Janice H. New resident of LA – infrequent Metro rider
“I worry that I would miss the station, and I would be scared…It’s a foreign place.”
Victor Z. Resident of LA – infrequent Metro rider
“If I had to go back and edit, I would be confused…Language is my biggest barrier”
Complex wording and lack of translations through Metro makes riding stressful for new users Metro’s passes, touch points, and displays are worded in a way that riders, both native and foreign, have a hard time understanding. This ranges from convoluted wording (confusing terms to describe rides or transfers) to lack of language options (only supporting English and Spanish for their TAP kiosks, English for their signage, and 6 other languages on Metro website).
Above is a screenshot of the current interface on TAP dispensing kiosks. Users are required to go physically to a machine in order to purchase fare for Metro services. Concepts like EZ Pass, senior pass, day pass, or one way ride are confusing jargon that new riders are not familiar with. Furthermore, current TAP machines only feature English and Spanish translations, making it difficult for foreign riders to understand.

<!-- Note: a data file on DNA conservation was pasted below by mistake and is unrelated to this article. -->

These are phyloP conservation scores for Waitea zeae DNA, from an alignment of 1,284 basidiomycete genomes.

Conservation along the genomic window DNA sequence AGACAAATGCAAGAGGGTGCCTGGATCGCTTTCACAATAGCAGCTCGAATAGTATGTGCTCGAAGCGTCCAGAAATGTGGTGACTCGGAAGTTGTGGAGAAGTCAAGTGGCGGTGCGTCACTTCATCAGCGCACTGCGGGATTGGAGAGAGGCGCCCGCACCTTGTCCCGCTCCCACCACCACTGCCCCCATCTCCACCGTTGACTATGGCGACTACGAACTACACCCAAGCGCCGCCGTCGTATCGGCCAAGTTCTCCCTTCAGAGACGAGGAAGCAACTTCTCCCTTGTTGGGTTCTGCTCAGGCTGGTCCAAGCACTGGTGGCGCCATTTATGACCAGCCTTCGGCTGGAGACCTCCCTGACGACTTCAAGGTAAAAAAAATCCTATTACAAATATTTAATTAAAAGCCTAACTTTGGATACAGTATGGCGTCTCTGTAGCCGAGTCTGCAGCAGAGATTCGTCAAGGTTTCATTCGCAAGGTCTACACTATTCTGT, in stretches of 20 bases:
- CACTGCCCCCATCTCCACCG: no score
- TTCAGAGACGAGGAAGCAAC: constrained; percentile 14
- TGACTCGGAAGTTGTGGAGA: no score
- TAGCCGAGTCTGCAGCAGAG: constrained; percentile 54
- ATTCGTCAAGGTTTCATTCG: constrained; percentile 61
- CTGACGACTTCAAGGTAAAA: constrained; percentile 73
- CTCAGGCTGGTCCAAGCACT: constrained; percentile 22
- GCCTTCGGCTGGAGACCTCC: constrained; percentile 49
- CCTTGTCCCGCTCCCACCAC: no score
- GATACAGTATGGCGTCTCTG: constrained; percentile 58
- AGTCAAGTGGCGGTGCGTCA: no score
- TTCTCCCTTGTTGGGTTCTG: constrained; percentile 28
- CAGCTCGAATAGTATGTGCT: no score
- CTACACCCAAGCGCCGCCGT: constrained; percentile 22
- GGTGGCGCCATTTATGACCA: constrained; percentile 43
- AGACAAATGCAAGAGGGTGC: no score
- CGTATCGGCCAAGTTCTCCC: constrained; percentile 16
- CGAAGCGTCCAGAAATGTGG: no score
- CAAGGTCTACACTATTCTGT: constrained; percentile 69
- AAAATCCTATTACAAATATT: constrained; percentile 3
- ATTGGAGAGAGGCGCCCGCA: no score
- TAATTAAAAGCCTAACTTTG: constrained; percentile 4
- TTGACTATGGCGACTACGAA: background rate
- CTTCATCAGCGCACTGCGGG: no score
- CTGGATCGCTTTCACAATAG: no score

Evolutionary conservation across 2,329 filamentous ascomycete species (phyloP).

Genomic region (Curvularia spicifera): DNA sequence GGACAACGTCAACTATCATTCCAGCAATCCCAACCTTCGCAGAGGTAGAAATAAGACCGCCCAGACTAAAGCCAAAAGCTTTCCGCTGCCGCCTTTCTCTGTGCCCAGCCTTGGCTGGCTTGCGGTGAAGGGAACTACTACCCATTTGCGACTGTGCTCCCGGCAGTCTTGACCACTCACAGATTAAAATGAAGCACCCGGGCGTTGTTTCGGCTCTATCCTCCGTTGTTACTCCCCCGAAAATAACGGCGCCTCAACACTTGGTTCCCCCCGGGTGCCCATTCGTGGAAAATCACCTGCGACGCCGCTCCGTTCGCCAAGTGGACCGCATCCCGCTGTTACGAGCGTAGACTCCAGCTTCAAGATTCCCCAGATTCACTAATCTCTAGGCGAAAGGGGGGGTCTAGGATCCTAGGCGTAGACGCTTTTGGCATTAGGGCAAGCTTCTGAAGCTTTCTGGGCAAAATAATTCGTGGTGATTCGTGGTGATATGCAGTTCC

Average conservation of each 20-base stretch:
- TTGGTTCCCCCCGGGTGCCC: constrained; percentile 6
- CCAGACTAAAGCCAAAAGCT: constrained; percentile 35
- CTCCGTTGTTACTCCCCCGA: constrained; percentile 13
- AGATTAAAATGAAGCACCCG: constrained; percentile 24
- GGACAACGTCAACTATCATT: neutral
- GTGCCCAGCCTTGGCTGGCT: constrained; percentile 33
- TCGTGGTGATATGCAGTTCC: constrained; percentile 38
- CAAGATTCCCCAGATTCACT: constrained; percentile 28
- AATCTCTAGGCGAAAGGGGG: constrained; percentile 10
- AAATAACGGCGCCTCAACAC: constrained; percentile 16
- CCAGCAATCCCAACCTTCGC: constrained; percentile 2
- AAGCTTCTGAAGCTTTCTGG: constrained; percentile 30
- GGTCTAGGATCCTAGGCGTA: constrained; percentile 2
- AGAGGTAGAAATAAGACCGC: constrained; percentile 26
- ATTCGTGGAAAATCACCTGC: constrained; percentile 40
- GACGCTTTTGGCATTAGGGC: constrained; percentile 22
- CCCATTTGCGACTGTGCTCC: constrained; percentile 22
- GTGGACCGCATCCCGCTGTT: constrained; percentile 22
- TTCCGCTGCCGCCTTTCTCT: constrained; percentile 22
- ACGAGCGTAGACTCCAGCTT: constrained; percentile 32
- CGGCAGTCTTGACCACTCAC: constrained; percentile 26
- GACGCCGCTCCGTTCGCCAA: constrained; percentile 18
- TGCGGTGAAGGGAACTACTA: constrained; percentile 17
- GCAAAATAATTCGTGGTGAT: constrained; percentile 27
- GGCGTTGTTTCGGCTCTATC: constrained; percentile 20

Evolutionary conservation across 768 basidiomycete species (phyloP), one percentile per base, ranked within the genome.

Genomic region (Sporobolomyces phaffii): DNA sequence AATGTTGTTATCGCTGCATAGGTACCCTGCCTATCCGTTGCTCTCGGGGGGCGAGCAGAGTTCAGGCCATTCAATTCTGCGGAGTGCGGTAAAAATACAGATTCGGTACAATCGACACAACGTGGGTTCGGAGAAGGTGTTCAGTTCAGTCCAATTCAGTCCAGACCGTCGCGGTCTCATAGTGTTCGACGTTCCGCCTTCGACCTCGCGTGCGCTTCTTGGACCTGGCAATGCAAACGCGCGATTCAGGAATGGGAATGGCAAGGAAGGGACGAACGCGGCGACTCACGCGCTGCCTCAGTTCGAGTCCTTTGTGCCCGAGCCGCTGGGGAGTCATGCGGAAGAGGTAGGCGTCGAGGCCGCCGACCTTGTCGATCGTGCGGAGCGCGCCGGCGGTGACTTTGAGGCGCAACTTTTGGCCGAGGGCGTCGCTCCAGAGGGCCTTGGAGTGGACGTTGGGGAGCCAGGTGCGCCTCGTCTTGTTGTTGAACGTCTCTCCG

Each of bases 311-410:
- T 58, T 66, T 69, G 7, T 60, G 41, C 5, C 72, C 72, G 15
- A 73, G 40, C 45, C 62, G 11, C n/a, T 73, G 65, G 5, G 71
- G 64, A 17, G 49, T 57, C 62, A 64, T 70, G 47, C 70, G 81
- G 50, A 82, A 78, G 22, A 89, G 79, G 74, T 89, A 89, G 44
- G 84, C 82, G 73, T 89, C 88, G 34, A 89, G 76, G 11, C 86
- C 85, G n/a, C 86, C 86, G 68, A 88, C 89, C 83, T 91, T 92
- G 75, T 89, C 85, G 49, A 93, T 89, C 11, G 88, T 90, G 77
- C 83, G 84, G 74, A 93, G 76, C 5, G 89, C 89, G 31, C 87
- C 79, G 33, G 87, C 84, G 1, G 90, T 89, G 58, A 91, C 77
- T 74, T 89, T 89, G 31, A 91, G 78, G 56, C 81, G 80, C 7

The lack of reminders, alerts, or nudges cause "rider's anxiety" for first time Metro users heading to foreign destinations Currently, riders are reminded to exit the train based on announcement from the conductor. However, for a visitor whose primary language is not English, these reminders are not enough to direct and remind riders of their destinations. This means that riders must constantly be vigilant during their transport to keep track of where they are, and when they need to prepare to exit the train.
Above is an image of the Firestone station taken by HanSang Yoon. Since new riders have no way of reminding themselves when do get off, they must constantly look out the train window and try to read the small signs on the platform to decide whether to exit the train or not. Should they exit on the wrong station, new riders would need to resituate themselves and wait for the next train.